This is one of the issues I have with the big shock announcements we often see in conference presentations (I’m as guilty as hell for these so call me a hypocrite) where one single error wipes millions off a share price or sends a space craft hurtling into Mars. 

Most managers don’t experience this cataclysm, so it’s hard for them to relate to because it implies their data needs to be perfect, they believe that’s unattainable and lose interest.

Far better to use anecdotes like the one cited in this blog to demonstrate how simple improvements can change lives and the bottom line in a limited time span.”

On The Real Data Value is Business Insight, Winston Chen commented:

“Yes, quality is in the eye of the beholder.  Data quality metrics must be calculated within the context of a data consumer.  This context is missing in most software tools on the market.

Another important metric is what I call the Materiality Metric.

In your example, 50% of customer data is inaccurate.  It’d be helpful if we know which 50%.  Are they the customers that generate the most revenue and profits, or are they dormant customers?  Are they test records that were never purged from the system?  We can calculate the materiality metric by aggregating a relevant business metric for those bad records.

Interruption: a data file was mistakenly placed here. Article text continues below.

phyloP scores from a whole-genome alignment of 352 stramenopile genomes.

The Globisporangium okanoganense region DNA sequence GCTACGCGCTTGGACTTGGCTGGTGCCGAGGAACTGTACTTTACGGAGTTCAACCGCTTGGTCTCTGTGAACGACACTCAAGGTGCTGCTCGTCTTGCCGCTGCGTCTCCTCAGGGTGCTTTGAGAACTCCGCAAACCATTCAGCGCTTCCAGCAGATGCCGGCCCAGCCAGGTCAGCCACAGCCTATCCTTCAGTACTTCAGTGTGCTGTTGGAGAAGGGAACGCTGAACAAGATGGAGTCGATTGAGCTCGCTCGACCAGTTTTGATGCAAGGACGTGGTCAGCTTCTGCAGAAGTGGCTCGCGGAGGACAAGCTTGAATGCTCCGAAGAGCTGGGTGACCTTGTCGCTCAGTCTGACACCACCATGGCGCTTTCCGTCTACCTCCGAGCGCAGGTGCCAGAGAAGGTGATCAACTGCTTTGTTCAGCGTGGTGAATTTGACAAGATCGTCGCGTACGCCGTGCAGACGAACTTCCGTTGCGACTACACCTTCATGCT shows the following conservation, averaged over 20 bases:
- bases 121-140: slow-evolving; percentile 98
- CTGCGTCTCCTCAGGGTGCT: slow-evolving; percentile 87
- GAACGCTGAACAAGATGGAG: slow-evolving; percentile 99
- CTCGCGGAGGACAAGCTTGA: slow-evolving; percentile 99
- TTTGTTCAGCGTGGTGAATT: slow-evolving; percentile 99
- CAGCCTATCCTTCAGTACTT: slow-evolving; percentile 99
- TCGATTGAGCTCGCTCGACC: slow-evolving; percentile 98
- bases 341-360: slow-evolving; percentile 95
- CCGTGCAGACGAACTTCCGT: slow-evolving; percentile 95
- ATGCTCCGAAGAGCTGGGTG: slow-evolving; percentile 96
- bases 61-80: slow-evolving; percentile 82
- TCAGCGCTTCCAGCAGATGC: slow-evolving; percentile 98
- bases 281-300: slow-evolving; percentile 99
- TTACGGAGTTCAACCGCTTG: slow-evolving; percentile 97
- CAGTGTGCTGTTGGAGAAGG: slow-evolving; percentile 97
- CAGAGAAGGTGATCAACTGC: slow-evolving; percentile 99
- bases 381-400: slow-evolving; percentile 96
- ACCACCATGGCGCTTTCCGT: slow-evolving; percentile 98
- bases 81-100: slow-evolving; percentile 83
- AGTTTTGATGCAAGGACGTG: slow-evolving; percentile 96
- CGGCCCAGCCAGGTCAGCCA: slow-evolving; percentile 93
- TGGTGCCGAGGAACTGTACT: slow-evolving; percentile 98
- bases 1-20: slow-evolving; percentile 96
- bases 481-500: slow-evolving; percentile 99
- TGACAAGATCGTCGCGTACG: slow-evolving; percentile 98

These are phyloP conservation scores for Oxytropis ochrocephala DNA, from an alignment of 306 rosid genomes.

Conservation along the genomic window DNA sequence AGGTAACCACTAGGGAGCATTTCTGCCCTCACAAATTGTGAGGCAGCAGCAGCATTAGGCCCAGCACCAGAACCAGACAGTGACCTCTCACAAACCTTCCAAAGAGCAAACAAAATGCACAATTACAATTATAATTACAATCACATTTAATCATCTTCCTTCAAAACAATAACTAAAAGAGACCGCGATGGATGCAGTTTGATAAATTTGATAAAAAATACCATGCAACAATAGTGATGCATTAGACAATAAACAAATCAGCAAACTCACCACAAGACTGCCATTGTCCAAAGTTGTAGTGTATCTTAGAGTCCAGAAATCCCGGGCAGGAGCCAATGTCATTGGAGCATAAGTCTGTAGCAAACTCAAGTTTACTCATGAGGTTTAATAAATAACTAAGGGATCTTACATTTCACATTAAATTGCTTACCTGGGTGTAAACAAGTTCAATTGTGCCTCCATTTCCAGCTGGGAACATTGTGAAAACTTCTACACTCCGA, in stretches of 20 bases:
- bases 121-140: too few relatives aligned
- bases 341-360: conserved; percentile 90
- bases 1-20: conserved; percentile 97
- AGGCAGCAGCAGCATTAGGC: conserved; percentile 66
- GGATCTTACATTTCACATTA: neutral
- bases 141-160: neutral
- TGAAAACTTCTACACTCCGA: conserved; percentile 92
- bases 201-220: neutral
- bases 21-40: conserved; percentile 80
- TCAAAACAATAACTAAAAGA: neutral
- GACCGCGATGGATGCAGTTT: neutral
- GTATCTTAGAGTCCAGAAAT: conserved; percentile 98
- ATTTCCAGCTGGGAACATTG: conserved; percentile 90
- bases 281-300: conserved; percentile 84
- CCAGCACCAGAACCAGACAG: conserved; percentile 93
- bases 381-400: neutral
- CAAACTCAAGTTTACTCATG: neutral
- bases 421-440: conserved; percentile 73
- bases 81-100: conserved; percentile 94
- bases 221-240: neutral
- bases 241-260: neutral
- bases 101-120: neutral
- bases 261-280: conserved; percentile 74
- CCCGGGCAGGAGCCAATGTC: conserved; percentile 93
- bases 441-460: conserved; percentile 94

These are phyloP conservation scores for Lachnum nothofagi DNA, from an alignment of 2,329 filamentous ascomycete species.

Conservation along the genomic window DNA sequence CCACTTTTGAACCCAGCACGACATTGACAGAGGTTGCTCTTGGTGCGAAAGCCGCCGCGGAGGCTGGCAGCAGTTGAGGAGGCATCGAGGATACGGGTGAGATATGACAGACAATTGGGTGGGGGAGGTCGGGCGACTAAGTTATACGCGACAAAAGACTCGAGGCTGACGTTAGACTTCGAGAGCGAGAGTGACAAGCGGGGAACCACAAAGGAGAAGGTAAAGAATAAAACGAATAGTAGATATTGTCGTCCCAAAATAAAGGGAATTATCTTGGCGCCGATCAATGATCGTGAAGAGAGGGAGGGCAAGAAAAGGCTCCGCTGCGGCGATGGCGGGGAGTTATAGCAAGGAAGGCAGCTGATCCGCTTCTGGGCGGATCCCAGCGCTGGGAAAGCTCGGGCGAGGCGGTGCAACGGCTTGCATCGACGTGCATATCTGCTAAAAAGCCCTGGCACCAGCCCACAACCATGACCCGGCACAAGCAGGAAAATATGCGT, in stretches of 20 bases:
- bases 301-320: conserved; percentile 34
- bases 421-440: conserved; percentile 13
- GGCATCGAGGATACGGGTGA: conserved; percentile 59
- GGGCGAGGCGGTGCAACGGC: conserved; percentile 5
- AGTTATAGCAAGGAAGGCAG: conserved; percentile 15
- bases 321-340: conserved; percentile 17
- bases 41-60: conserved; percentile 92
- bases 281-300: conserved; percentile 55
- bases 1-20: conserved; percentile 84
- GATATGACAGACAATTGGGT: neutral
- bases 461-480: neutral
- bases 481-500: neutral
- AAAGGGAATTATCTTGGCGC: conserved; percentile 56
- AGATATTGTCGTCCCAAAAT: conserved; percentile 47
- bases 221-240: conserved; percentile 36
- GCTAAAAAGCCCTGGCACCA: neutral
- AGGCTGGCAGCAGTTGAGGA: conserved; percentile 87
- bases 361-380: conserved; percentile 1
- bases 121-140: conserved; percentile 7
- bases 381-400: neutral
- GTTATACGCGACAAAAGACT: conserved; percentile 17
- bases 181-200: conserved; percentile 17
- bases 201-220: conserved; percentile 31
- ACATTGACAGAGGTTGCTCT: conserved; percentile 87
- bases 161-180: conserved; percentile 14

For example, 85% of the year-to-date revenue is associated with those 50% bad customer records.

Now we know this is serious!”

On The Real Data Value is Business Insight, James Taylor commented:

“I am constantly amazed at the number of folks I meet who are paralyzed about advanced analytics, saying that ‘we have to fix/clean/integrate all our data before we can do that.’

They don’t know if the data would even be relevant, haven’t considered getting the data from an external source and haven't checked to see if the analytic techniques being considered could handle the bad or incomplete data automatically!  Lots of techniques used in data mining were invented when data was hard to come by and very ‘dirty’ so they are actually pretty good at coping.  Unless someone thinks about the decision you want to improve, and the analytics they will need to do so, I don’t see how they can say their data is too dirty, too inconsistent to be used.”

On The Business versus IT—Tear down this wall!, Scott Andrews commented:

“Early in my career, I answered a typical job interview question ‘What are your strengths?’ with:

‘I can bring Business and IT together to deliver results.’